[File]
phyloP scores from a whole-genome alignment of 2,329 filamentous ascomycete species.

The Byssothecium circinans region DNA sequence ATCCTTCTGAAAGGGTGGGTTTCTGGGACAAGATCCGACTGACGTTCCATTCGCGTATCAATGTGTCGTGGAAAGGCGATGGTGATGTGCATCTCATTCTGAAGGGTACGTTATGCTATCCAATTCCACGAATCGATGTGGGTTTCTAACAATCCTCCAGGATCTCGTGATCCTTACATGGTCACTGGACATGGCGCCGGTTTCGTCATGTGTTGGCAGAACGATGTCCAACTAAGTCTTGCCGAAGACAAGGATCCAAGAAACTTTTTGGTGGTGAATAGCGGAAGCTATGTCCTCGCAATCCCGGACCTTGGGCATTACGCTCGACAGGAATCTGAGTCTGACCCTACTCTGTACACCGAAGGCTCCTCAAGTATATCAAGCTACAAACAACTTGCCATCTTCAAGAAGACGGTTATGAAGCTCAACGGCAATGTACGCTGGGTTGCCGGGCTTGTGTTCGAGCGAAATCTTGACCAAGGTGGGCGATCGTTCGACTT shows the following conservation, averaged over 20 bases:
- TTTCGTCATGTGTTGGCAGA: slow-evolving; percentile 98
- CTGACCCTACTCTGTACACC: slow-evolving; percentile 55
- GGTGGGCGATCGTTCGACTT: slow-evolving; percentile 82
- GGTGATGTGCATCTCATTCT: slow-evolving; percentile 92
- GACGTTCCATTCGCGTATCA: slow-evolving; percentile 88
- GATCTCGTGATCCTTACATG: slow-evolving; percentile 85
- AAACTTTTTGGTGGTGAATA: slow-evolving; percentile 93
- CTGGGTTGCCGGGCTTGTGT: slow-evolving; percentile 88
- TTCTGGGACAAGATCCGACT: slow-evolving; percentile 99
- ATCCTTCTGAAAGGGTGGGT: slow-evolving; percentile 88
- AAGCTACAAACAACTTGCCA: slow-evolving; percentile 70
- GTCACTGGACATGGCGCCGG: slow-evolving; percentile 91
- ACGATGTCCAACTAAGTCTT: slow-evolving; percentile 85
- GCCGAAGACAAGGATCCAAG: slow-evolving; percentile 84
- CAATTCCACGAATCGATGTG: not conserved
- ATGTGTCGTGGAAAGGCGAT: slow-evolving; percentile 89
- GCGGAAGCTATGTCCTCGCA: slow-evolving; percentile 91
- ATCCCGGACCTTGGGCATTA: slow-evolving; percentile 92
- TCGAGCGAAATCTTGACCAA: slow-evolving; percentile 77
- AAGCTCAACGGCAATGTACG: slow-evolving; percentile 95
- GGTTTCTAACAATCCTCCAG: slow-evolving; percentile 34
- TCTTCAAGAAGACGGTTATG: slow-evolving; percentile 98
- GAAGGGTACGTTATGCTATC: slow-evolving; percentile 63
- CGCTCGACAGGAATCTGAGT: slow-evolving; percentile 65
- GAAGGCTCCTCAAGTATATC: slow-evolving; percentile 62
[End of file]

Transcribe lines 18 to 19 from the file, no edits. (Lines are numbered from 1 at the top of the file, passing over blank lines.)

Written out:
- ATGTGTCGTGGAAAGGCGAT: slow-evolving; percentile 89
- GCGGAAGCTATGTCCTCGCA: slow-evolving; percentile 91